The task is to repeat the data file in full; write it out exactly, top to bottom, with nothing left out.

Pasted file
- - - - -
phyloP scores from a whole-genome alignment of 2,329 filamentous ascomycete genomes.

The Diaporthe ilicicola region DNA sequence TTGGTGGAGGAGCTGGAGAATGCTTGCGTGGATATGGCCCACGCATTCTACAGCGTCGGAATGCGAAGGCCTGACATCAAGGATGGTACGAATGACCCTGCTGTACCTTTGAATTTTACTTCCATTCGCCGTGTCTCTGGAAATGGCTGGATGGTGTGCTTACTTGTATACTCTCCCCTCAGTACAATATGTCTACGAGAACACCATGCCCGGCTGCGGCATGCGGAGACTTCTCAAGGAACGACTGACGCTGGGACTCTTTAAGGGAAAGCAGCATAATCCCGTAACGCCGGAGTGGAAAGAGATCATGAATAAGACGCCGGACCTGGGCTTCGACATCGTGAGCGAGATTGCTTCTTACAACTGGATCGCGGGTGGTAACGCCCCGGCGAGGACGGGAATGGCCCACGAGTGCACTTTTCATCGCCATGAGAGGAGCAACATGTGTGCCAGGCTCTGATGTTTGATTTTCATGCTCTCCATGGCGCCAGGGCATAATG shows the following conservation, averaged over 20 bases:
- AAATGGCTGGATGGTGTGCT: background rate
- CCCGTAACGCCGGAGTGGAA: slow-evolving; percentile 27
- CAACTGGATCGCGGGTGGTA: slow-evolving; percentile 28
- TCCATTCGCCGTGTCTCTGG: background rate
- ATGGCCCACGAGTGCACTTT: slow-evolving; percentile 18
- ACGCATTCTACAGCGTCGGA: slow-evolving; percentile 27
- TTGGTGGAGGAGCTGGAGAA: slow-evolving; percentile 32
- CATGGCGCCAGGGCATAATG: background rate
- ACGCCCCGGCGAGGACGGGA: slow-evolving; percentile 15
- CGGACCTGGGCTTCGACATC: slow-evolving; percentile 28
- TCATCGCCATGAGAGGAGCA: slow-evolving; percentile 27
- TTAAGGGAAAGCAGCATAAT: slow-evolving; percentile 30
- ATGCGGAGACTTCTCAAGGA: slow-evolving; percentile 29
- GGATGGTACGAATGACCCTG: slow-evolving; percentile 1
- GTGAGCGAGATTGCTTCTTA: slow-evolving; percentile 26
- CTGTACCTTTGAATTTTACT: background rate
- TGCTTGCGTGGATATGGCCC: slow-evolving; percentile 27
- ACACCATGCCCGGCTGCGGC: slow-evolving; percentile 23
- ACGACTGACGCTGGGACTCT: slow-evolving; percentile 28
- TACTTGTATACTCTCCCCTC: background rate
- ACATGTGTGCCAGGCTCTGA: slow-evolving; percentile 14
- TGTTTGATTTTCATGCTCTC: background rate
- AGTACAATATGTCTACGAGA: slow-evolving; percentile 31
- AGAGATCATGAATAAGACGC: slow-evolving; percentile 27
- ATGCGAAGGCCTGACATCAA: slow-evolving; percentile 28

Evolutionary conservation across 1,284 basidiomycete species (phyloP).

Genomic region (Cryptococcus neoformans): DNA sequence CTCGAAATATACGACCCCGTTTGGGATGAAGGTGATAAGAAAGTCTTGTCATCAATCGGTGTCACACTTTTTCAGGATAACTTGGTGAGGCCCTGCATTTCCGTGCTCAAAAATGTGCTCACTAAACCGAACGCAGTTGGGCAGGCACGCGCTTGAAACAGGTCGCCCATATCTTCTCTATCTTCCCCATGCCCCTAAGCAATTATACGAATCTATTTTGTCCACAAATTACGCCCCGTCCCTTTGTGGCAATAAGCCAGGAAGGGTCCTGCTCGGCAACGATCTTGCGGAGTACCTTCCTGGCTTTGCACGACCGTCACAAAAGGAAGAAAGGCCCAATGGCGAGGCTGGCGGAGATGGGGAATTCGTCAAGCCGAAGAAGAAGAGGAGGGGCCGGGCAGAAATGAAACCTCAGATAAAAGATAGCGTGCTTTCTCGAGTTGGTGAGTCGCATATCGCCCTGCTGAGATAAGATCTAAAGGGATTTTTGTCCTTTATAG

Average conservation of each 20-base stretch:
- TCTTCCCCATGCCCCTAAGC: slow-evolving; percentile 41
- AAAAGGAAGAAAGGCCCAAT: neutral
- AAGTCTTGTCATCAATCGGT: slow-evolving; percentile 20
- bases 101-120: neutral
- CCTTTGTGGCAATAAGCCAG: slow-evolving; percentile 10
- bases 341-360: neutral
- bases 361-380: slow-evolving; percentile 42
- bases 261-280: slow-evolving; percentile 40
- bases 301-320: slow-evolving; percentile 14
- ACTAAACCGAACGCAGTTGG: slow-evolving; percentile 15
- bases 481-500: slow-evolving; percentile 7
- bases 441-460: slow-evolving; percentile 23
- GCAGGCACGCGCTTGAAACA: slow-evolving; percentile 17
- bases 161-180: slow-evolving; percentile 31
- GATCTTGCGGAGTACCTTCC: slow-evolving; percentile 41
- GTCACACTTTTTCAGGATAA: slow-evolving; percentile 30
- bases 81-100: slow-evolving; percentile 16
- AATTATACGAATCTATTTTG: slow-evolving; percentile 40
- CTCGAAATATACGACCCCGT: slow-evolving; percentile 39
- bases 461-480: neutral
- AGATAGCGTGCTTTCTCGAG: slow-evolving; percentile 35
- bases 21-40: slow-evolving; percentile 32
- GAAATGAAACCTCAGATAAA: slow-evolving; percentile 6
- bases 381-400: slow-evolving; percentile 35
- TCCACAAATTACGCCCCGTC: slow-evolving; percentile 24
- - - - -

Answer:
phyloP scores from a whole-genome alignment of 2,329 filamentous ascomycete genomes.

The Diaporthe ilicicola region DNA sequence TTGGTGGAGGAGCTGGAGAATGCTTGCGTGGATATGGCCCACGCATTCTACAGCGTCGGAATGCGAAGGCCTGACATCAAGGATGGTACGAATGACCCTGCTGTACCTTTGAATTTTACTTCCATTCGCCGTGTCTCTGGAAATGGCTGGATGGTGTGCTTACTTGTATACTCTCCCCTCAGTACAATATGTCTACGAGAACACCATGCCCGGCTGCGGCATGCGGAGACTTCTCAAGGAACGACTGACGCTGGGACTCTTTAAGGGAAAGCAGCATAATCCCGTAACGCCGGAGTGGAAAGAGATCATGAATAAGACGCCGGACCTGGGCTTCGACATCGTGAGCGAGATTGCTTCTTACAACTGGATCGCGGGTGGTAACGCCCCGGCGAGGACGGGAATGGCCCACGAGTGCACTTTTCATCGCCATGAGAGGAGCAACATGTGTGCCAGGCTCTGATGTTTGATTTTCATGCTCTCCATGGCGCCAGGGCATAATG shows the following conservation, averaged over 20 bases:
- AAATGGCTGGATGGTGTGCT: background rate
- CCCGTAACGCCGGAGTGGAA: slow-evolving; percentile 27
- CAACTGGATCGCGGGTGGTA: slow-evolving; percentile 28
- TCCATTCGCCGTGTCTCTGG: background rate
- ATGGCCCACGAGTGCACTTT: slow-evolving; percentile 18
- ACGCATTCTACAGCGTCGGA: slow-evolving; percentile 27
- TTGGTGGAGGAGCTGGAGAA: slow-evolving; percentile 32
- CATGGCGCCAGGGCATAATG: background rate
- ACGCCCCGGCGAGGACGGGA: slow-evolving; percentile 15
- CGGACCTGGGCTTCGACATC: slow-evolving; percentile 28
- TCATCGCCATGAGAGGAGCA: slow-evolving; percentile 27
- TTAAGGGAAAGCAGCATAAT: slow-evolving; percentile 30
- ATGCGGAGACTTCTCAAGGA: slow-evolving; percentile 29
- GGATGGTACGAATGACCCTG: slow-evolving; percentile 1
- GTGAGCGAGATTGCTTCTTA: slow-evolving; percentile 26
- CTGTACCTTTGAATTTTACT: background rate
- TGCTTGCGTGGATATGGCCC: slow-evolving; percentile 27
- ACACCATGCCCGGCTGCGGC: slow-evolving; percentile 23
- ACGACTGACGCTGGGACTCT: slow-evolving; percentile 28
- TACTTGTATACTCTCCCCTC: background rate
- ACATGTGTGCCAGGCTCTGA: slow-evolving; percentile 14
- TGTTTGATTTTCATGCTCTC: background rate
- AGTACAATATGTCTACGAGA: slow-evolving; percentile 31
- AGAGATCATGAATAAGACGC: slow-evolving; percentile 27
- ATGCGAAGGCCTGACATCAA: slow-evolving; percentile 28

Evolutionary conservation across 1,284 basidiomycete species (phyloP).

Genomic region (Cryptococcus neoformans): DNA sequence CTCGAAATATACGACCCCGTTTGGGATGAAGGTGATAAGAAAGTCTTGTCATCAATCGGTGTCACACTTTTTCAGGATAACTTGGTGAGGCCCTGCATTTCCGTGCTCAAAAATGTGCTCACTAAACCGAACGCAGTTGGGCAGGCACGCGCTTGAAACAGGTCGCCCATATCTTCTCTATCTTCCCCATGCCCCTAAGCAATTATACGAATCTATTTTGTCCACAAATTACGCCCCGTCCCTTTGTGGCAATAAGCCAGGAAGGGTCCTGCTCGGCAACGATCTTGCGGAGTACCTTCCTGGCTTTGCACGACCGTCACAAAAGGAAGAAAGGCCCAATGGCGAGGCTGGCGGAGATGGGGAATTCGTCAAGCCGAAGAAGAAGAGGAGGGGCCGGGCAGAAATGAAACCTCAGATAAAAGATAGCGTGCTTTCTCGAGTTGGTGAGTCGCATATCGCCCTGCTGAGATAAGATCTAAAGGGATTTTTGTCCTTTATAG

Average conservation of each 20-base stretch:
- TCTTCCCCATGCCCCTAAGC: slow-evolving; percentile 41
- AAAAGGAAGAAAGGCCCAAT: neutral
- AAGTCTTGTCATCAATCGGT: slow-evolving; percentile 20
- bases 101-120: neutral
- CCTTTGTGGCAATAAGCCAG: slow-evolving; percentile 10
- bases 341-360: neutral
- bases 361-380: slow-evolving; percentile 42
- bases 261-280: slow-evolving; percentile 40
- bases 301-320: slow-evolving; percentile 14
- ACTAAACCGAACGCAGTTGG: slow-evolving; percentile 15
- bases 481-500: slow-evolving; percentile 7
- bases 441-460: slow-evolving; percentile 23
- GCAGGCACGCGCTTGAAACA: slow-evolving; percentile 17
- bases 161-180: slow-evolving; percentile 31
- GATCTTGCGGAGTACCTTCC: slow-evolving; percentile 41
- GTCACACTTTTTCAGGATAA: slow-evolving; percentile 30
- bases 81-100: slow-evolving; percentile 16
- AATTATACGAATCTATTTTG: slow-evolving; percentile 40
- CTCGAAATATACGACCCCGT: slow-evolving; percentile 39
- bases 461-480: neutral
- AGATAGCGTGCTTTCTCGAG: slow-evolving; percentile 35
- bases 21-40: slow-evolving; percentile 32
- GAAATGAAACCTCAGATAAA: slow-evolving; percentile 6
- bases 381-400: slow-evolving; percentile 35
- TCCACAAATTACGCCCCGTC: slow-evolving; percentile 24